1. What is the working title of the book?
(Daughters), which is a companion to another manuscript currently circulating in the world called Daughters of your century.
2. Where did the idea come from for the book?
My daughters Sonia and Alma. How being a parent has changed my orientation as a poet, reversed my process. For many years I wrote big outward systems first, then clawed back toward (or sometimes still away from) my individual experience. Since Sonia’s birth and a little before even, I’ve been drawn to chart the ghosts of those systems in the daily experiences of parenting. Working from inner and quotidian experiences first. Poems have gotten smaller, sometimes too small I worry.
3. What genre does your book fall under?
4. What actors would you choose to play the part of your characters in a movie rendition?
I’m bad with movies. I would be played by Spiderman I guess. Kate would be played by the colors in City of God—full of a love that holds all that strife and hope together. Sonia would be played by the sparkles coming off a fairy godmother’s wand or a unicorn’s horn. Magic, basically. Alma would be played by something elfin, sylvan, animist.
5. What is the one sentence synopsis of your book?
Sipping coffee in PJs the morning magic’d up: Baby Unicorn stuffed into the attic legs akimbo in the dollhouse where things arrive & stay or don’t—Sonia tells me this is the right place for Baby Unicorn, as opposed to such effluvia as yellow plastic helicopters, or tiny creatures she refers to as chinchillas (but who really knows their provenance)—Baby Unicorn who is the totem animal of these months, how will we remember it if we don’t write it, here or in the baby book we have tried to keep but can never invent time to open.
6. How long did it take you to write the first draft of the manuscript?
Going on five years. The draft isn’t done though.
7. Who or what inspired you to write this book?
8. What else about your book might pique the reader’s interest?
My children are amazing.
9. Will your book be self-published or represented by an agency?
Stealing Thom’s answer: Neither, I hope.
- Three poems @ Elderly Mag
- Four poems @ Dusie's Tuesday Poem
- Rob McLennan's essay on Writing Fatherhood @ Open Book Ontario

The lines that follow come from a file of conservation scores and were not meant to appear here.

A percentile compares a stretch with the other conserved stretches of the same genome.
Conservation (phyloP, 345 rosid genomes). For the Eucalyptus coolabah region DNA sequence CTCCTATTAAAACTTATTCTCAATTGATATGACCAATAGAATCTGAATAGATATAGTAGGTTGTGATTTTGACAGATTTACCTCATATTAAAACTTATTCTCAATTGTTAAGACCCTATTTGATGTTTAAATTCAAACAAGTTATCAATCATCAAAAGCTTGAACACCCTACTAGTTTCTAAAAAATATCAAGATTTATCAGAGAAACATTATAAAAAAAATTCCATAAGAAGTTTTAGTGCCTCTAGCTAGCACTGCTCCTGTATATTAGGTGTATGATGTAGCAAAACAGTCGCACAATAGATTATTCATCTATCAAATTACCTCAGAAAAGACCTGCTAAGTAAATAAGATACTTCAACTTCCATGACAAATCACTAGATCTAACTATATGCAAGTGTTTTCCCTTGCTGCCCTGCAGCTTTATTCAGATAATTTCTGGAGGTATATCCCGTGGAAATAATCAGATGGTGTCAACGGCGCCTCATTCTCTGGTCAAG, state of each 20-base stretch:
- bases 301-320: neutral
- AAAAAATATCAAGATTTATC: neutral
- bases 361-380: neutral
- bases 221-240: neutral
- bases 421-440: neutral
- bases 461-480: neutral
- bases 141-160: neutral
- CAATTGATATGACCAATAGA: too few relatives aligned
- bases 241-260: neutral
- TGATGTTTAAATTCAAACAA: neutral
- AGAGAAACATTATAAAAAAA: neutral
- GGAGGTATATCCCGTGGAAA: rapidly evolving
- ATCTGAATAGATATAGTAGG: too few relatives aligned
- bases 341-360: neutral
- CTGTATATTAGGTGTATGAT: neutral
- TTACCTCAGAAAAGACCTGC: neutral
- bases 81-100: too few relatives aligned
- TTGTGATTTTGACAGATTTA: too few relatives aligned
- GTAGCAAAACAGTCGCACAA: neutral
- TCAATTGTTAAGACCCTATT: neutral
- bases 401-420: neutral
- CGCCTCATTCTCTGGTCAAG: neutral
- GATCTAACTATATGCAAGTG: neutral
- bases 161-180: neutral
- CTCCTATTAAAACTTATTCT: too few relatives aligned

- Three poems @ Futures Trading
- Interview @ Rob McLennan's 12 or 20 Questions
- On Anne Boyer, 21st c. girl
- Top-ten as autobiography @ Attention Span 2012
- Three repetitions @ Truck
- One poem @ Spare Room
- One poem @ Ecozon@
- One report on practices @ Harriet
- One poem @ Reconfigurations
- Labor report @ Poetic Labor Project
- Attention Span 2011
- Gertrude Stein's Making of Americans Marathon @ MOMA
- One poem & a reading report @ Jacket2
- Cover @ Poetic Labor Project's April 2011 Transmission
- Interview @ Taiga
- Feature @ Onthology/Audio
- Correspondence with Stephanie Young @ Other Letters
- Interview with Bruce Andrews @ The Argotist
- Review of Ange Mlinko's Starred Wire & The Children's Museum @ Jacket
- Three poems @ William James Austin's BLACKBOX
- One poem @ Caffeine Destiny
- One poem @ Digital Artifact
- Three poems @ Shampoo
- Review of Charles Bernstein's Girly Man & World on Fire @ Jacket
The 30 Word Review
Monday, January 28, 2013
Some of the projects that I was lucky to publish in 2012 got some shout outs in various year-enders. Kate & Sonia (in the months before our second daughter's birth) was called "moving and pleasurable" by Eileen Tabios. The Great American Beatjack Volume I got a couple mentions: Lauren Levin had this to say in her Attention Span entry for 2012:
This exquisite object has to be held to be believed, and has to be spiraled to be read. And then there’s the poetry. I love Dan Thomas-Glass’s music, his honesty, and his tireless explorations of community, memory, gender roles, and the future—embodied in his daughters Sonia and Alma, and in political hope.Erica Lewis mentioned the beatjack in her Disinhibitions entry for Michael Cross:
generosity. love. family. music. dan is one of the most sincere poets out there. and you can feel him putting it all out there. each and every poem. makes you want to believe in something.I'm very honored by all three—I want my poems to be moving, musical, and sincere—and I'm humbled to know some of these wonderful poets took the time to read and think about the work.